Author: Tina Zhou
Immunotherapy has become one of the most popular topics of re-search in the biomedical sciences and shown promise in treating can-cer due to its high target specificity and remission rates in clinical tri-als. Current cancer treatments involve transplantation of donor organs, which relies on limited amounts of donors and may result in immune rejection, and drugs, which are highly toxic to the body. However, the potential of the current methods pale in comparison to the prospect of immunotherapy.
One treatment in particular, called CAR-T therapy, has gained significant attention both in the clinic and at the bench. CAR-T stands for chimeric antigen receptor T-cells, and uses specially human-engi-neered T-cells to attack cancer cells. The basic function of a T-cell in the body is to bind to pathogens with one-to-one specificity and de-stroy its target using cytotoxic vesicles. In CAR-T therapy, the human-engineered T-cells are harvested from the patient’s own population of native T-cells, genetically modified to become capable of attacking and targeting specific pathogens or cancers, then transplanted or rein-troduced into the body to fight the disease.
This immunological approach to cancer may be novel in its clini-cal application, but immunology has had an extensive history in the past century and beyond.
The first instance of manipulating the immune system to ward off disease dates back to 1796 when Edward Jenner successfully in-oculated 23 individuals against cowpox. Almost two centuries later in 1967, after many keystone developments in biosciences and technol-ogy, Jacques Miller published a paper characterizing the T-cell’s role in adaptive immunity. His discovery prompted further research in im-munology. Within a decade of Miller’s breakthrough, scientists were able to characterize dendritic cells, MHC restriction, and NK cells, all three of which were critical in the development of immunotherapy. The first clinical trial of CAR-T cell therapy was conducted in 1993 but failed. Shortly after, Dr. Carl June and his team were able to fully cure a young patient diagnosed with chronic lymphocytic leukemia with an autologous T-cell transplant.
The golden age of immunotherapy is only just beginning. This August, the FDA approved the first CAR-T cell therapy for ALL (acute lymphoblastic leukemia), called Kymriah. The therapy was developed by Novartis, which reported remission in 83% of 63 ju-venile patients. After the stunning success in its effectiveness against blood cancer, scientists are now attempting to apply the method to solid tumors of different areas of the body. City of Hope’s recently established partnership with Mustang Bio to work on a newly funded Phase 1 clinical trial of CAR-T therapy for malignant glioma, is one of many endeavors to explore the new treatment. However, like most treatments, CAR-T therapy is not without side effects. Notable side ef-fects include B-cell aplasia (killing of tumorous AND normal B-cells during therapy), and TLC (tumor lysis syndrome, the results of rapid breakdown of tumor cells).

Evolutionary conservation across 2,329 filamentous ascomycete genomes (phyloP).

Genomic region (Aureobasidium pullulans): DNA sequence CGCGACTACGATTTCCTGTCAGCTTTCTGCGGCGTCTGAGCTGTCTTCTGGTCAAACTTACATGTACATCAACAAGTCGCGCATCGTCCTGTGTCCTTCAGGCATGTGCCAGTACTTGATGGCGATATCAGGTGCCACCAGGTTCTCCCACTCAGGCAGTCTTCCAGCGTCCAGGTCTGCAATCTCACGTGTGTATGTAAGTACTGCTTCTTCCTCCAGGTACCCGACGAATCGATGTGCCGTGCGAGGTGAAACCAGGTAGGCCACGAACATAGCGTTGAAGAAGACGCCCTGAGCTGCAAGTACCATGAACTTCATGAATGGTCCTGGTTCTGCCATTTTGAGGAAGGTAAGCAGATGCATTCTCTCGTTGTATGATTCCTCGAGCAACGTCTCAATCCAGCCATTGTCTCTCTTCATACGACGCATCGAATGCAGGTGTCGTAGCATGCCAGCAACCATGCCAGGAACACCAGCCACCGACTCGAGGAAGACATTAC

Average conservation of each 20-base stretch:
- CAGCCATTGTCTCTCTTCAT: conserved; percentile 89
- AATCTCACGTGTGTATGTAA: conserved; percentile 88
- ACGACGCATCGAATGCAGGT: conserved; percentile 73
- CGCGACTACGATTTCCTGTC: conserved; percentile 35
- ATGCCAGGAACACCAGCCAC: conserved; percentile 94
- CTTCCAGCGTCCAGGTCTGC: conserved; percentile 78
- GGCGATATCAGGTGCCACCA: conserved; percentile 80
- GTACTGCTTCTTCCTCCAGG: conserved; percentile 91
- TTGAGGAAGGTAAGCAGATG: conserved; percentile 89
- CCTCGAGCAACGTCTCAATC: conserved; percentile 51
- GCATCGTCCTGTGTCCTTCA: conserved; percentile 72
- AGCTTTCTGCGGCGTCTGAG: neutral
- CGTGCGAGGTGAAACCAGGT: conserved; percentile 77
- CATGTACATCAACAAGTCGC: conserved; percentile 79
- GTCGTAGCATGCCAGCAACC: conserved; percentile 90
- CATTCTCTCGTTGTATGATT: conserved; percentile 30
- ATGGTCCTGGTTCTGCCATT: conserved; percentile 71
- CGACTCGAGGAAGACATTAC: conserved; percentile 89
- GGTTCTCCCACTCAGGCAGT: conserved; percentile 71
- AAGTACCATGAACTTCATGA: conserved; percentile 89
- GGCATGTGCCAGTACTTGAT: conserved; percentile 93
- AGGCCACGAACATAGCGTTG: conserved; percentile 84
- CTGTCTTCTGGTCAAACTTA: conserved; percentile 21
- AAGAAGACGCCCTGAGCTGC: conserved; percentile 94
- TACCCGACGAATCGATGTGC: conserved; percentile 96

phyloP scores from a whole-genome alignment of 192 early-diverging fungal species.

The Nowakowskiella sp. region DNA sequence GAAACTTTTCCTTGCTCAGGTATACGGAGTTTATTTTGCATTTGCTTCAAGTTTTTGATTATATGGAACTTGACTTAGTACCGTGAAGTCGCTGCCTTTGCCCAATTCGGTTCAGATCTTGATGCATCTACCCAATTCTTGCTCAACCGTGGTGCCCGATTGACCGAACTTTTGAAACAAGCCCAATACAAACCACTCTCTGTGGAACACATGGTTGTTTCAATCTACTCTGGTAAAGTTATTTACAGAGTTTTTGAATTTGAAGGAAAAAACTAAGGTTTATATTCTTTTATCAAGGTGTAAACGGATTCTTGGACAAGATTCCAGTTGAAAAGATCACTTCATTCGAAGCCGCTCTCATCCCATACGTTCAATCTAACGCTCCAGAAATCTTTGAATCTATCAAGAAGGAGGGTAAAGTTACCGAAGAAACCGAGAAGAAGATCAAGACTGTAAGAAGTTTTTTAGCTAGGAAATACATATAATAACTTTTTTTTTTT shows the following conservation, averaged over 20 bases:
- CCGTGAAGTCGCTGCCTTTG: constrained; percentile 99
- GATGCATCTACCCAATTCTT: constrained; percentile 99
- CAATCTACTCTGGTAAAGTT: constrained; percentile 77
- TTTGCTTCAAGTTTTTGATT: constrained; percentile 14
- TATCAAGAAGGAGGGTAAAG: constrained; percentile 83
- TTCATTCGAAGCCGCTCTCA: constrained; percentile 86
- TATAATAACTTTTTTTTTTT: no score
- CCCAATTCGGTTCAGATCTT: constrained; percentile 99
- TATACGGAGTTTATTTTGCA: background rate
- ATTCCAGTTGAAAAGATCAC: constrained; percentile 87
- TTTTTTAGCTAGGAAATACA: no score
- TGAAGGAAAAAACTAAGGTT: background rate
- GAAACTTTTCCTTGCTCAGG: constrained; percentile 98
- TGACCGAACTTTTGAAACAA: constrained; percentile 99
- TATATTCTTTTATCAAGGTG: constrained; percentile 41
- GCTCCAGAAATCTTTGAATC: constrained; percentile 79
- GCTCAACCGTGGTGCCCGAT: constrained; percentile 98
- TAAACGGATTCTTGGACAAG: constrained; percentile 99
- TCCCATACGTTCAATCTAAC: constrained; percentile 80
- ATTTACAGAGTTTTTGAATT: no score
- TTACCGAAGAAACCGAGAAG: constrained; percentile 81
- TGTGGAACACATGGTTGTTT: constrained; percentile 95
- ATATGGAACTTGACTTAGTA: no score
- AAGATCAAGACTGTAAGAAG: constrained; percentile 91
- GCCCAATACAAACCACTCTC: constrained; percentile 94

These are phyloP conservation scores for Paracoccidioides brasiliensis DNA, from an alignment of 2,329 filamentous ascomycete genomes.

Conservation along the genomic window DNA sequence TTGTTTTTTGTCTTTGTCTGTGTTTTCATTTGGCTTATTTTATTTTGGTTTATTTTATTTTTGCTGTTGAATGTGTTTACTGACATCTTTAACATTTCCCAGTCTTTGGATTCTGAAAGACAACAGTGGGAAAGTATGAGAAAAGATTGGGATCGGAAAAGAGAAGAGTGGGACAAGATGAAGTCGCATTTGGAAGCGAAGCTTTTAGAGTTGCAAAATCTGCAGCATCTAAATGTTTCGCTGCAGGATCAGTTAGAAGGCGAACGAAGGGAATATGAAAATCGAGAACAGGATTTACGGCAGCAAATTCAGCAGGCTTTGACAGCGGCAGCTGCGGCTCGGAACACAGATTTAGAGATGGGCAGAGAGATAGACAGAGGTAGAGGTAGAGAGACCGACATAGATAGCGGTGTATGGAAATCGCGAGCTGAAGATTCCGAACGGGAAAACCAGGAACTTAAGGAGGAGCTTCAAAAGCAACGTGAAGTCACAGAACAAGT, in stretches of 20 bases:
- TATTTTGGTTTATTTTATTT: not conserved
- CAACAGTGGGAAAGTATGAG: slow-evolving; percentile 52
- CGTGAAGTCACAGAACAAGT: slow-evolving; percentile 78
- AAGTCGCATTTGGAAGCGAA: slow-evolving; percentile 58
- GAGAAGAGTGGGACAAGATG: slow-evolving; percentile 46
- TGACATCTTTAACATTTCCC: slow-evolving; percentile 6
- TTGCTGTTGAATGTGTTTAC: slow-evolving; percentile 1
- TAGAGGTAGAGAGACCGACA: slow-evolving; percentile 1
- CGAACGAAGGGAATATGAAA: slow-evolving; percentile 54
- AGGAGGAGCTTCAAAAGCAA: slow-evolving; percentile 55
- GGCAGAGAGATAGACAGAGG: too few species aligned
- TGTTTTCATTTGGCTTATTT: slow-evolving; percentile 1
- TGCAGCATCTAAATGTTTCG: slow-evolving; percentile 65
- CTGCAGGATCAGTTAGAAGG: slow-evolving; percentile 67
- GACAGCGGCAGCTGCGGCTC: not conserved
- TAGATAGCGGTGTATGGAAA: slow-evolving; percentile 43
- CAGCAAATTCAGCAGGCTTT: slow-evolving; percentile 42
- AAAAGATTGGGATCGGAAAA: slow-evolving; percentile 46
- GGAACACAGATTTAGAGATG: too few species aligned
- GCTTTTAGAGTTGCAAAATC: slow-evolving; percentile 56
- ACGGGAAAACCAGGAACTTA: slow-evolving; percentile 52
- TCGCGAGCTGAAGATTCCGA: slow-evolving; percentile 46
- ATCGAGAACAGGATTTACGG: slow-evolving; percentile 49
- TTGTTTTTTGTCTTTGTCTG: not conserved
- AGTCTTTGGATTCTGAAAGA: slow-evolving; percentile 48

The process of developing such treatments also pose challenges--like creating and engineering the antigen receptors on the surface of the T-cells to allow them to target only cancerous cells. However, this is difficult as the receptors still need to be recognized as “self” by the body and not be destroyed as foreign material. Finding solutions to these clinical challenges could prove to be just as difficult as develop-ing the therapy itself. Success in overcoming these challenges will not only make the therapy more effective, but also more accessible to patients.
The popularity of immunotherapy comes from its potency and practicality; the body’s native immune system is specifically designed to detect, target, destroy, and heal--immunotherapy is simply strength-ening such forces and arming them to do its natural job more effi-ciently. Immunotherapy is now known as the “fifth pillar” of cancer treatment, aside from surgery, chemotherapy, radiation therapy, and targeted checkpoint-inhibitor drugs. As science pushes further, immu-notherapy could potentially become the most efficient, most specific and patient-personalized treatment for a variety of tumor-related dis-eases.
Couzin-Frankel, Jennifer. “T Cell Therapy Has Successfully Targeted Blood Cancers. A Bigger Challenge Is to Make It Work on Solid Tumors.” Science, American Association for the Advancement of Science, 2 Sept. 2016, science.sciencemag. org/content/353/6303/983.full.
Decker, William K. et al. “Cancer Immunotherapy: Historical Perspective of a Clinical
Revolution and Emerging Preclinical Animal Models.” Frontiers in Immunology 8 (2017): 829. PMC. Web. 16 Oct. 2017.
Jocelyn KaiserAug. 30, 2017 , 2:48 PM, et al. “Modified T Cells That Attack Leukemia Become First Gene Therapy Approved in the United States.” Science | AAAS, 1 Sept. 2017.